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Arts & Culture

The Dayton Art Institute Presents 'Changing Times: Art of the 1960s'

Marc Riboud (French, 1923-2016). "Peace March, Washington, D.C., 1967." Gelatin silver print.  Collection of the Dayton Art Institute.
Marc Riboud (French, 1923-2016). "Peace March, Washington, D.C., 1967." Gelatin silver print. Collection of the Dayton Art Institute.

DAI exhibit takes museum-goers back in time...

The Dayton Art Institute has a large exhibition of 1960s artwork on display right now. “Changing Times: Art of the 1960s” was put together by Chief Curator Jerry Smith. He tells WYSO’s Jason Reynolds that works from that decade speak to a lot of what we see going on in America today.

SMITH: This really is a decade of remarkable change with people exploring new ideas not only in art, but responding to all the changes taking place in society—political changes, the culture movements with the women's movement, with civil rights, and all these things play through in the exhibition. I don’t know if there were movements in so many directions as you find in the 60s. So, there’s something for everybody to really enjoy, and this one of those shows that you can come and look at it and think about it and I know you’ll find something of interest.

Jerry Smith at DAI.jpg
Jason Reynolds
Jerry Smith, Chief Curator at the Dayton Art Institute, stands in from of a still life by Anne Tabachnick, who was both a renown artist and an instructor at DAI in the 1960s.

REYNOLDS: This is really a who’s who of 1960s artists. You’ve got Andy Warhol, Jasper Johns, Roy Lichtenstein… All the big names. I’m curious about the perhaps lesser known—but no less important—artists you included. What should a museum-goer be on the lookout for in this show?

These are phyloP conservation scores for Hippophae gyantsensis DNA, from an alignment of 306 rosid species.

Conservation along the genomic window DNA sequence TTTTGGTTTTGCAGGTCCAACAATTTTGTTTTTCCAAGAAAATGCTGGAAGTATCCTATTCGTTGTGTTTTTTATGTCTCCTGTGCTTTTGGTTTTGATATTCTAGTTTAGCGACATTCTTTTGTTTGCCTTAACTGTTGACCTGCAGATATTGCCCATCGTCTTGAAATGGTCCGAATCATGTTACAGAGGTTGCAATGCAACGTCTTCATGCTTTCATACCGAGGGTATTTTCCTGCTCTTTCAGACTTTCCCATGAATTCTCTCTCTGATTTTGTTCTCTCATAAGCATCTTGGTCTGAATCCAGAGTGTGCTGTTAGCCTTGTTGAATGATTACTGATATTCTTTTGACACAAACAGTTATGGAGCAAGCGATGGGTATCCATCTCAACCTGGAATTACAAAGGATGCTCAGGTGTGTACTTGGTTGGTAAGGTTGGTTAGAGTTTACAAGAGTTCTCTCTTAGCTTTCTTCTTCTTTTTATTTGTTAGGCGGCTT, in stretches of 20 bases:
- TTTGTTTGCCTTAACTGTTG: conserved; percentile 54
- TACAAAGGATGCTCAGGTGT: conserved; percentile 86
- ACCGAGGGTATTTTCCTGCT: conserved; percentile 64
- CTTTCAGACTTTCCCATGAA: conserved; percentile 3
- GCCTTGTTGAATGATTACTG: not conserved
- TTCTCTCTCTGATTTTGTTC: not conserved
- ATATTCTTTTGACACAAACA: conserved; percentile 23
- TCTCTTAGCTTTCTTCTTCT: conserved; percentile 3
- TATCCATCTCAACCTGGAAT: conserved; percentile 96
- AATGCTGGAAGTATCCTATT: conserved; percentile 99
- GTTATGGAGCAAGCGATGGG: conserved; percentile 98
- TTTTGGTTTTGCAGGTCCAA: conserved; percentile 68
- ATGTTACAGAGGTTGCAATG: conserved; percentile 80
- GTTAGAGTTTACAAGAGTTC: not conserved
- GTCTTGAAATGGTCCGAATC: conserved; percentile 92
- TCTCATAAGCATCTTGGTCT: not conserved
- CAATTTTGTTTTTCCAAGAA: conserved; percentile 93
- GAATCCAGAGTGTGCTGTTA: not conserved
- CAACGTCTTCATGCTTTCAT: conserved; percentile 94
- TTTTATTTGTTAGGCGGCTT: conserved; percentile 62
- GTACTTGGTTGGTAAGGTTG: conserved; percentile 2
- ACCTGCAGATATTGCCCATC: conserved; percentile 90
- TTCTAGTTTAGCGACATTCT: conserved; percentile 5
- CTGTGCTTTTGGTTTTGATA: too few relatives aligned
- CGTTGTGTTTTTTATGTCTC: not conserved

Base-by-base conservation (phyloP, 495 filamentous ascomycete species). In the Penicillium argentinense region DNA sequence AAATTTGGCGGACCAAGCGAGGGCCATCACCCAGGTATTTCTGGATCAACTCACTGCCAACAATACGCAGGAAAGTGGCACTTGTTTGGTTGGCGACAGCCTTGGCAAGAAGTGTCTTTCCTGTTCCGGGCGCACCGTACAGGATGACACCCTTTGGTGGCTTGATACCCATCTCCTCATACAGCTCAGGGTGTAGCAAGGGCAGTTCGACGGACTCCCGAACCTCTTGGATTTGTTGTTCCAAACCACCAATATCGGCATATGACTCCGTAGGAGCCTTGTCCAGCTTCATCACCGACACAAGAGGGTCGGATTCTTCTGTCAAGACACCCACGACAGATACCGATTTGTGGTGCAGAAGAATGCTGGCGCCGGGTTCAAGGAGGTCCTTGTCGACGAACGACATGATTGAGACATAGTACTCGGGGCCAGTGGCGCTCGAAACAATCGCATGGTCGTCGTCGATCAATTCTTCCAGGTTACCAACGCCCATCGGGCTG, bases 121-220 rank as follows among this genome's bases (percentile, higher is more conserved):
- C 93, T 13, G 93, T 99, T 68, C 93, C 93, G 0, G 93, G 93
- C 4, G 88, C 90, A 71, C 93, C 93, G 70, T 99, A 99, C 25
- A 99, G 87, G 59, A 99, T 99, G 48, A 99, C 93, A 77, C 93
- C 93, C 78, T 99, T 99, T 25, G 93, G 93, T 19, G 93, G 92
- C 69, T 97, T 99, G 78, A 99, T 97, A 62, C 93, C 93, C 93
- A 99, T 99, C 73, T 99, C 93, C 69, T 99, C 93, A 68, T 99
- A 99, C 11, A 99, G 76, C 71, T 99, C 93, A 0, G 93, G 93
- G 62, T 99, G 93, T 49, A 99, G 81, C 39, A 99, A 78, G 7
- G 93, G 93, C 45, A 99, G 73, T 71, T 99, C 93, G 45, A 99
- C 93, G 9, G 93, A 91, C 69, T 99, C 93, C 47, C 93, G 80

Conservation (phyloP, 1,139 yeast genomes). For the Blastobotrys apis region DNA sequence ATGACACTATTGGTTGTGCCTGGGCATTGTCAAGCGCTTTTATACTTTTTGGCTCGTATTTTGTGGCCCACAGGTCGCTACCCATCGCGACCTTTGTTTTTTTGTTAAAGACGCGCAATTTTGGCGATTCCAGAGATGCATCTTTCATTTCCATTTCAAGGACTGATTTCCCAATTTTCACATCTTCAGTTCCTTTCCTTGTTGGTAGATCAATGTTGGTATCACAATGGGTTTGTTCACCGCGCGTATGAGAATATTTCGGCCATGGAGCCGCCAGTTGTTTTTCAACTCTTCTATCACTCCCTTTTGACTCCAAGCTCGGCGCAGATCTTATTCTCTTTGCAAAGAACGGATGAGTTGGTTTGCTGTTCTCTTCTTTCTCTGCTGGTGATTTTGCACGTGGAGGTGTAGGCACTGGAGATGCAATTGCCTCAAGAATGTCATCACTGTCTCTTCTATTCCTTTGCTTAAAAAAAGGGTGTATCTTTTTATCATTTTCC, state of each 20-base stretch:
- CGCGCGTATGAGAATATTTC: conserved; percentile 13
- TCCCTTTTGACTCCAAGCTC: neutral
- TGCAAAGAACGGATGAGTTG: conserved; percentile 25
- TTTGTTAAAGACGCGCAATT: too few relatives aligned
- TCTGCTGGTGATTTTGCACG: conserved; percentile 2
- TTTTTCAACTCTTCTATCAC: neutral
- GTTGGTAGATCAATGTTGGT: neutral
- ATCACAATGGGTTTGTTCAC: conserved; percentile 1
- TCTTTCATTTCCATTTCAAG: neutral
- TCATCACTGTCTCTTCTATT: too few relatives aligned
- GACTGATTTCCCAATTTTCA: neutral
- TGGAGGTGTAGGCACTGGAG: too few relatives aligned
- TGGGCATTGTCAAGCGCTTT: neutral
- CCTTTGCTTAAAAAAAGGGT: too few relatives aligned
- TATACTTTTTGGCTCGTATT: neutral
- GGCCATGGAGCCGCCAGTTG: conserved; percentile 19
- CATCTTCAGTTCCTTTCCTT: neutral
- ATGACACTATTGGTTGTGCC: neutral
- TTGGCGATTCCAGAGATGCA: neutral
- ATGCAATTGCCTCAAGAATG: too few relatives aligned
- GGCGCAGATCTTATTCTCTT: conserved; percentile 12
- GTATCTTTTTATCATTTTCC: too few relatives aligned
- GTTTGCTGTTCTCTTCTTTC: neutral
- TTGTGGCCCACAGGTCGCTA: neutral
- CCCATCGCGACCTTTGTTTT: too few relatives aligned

SMITH: In this one, there’s a lot of artists that people may not be familiar with and a lot of them have local ties. George Morrison, for instance, he was part of that first abstract expressionist movement coming out of the 1940s and 50s, and in the 1960s, he may have been the best known Native American artist. And he was an instructor when the Dayton Art Institute had the school, which closed in the 70s, but in the 60s, it was a four year accredited school and there were a lot of people involved. Several of those artists are on view here and people with Ohio ties.

REYNOLDS: DAI put together a mixtape for this exhibit. It’s a Spotify playlist. Can you tell me a little bit about that and also how music became so central in art and culture and politics in the 60s?

SMITH: I think you just said it right there: music was very important to everything going on. It spoke to the newfound freedoms that people were seeking, and the Spotify playlist was selected by our lead educator, Casey Goldman. So, she put this together and really did seek out songs that spoke to the themes in the exhibition, from abstract things to a little more realistic things. One of the songs that really jumped out to me is by The Meters. They’re kind of funk based, which speaks to what we love in Dayton. We love the funk here in Dayton. So, hearing The Meters on the soundtrack was terrific.

 Jo Anne Schneider (American, 1919–2017). "The March, 1968." Oil on canvas. Collection of the Dayton Art Institute.
Jo Anne Schneider (American, 1919–2017). "The March, 1968." Oil on canvas. Collection of the Dayton Art Institute.

REYNOLDS: What did I miss? What should I have asked you about the show and I forgot to?

SMITH: One of the things you could ask is what things will surprise people, and what surprises me in pulling all of this together is how varied the works are—the kind of mental leap from say a Joan Mitchell, that is an abstract expressionist painting where you see her kind of movements as she’s creating the work. Compare that to the minimalist work that’s in the exhibition or the conceptual work, like Sol LeWitt, where he has a design. It’s a template really for a wall painting. So, he creates a small sketch that could then be expanded to cover a massive wall, and just those ideas on what art means, from color field painting to figurative work. It’s touching on a lot of things that when you look at the times, the 1960s, you then see how that plays out in future decades when you look at art history.

“Changing Times: Art of the 1960s” runs through September 12, 2021.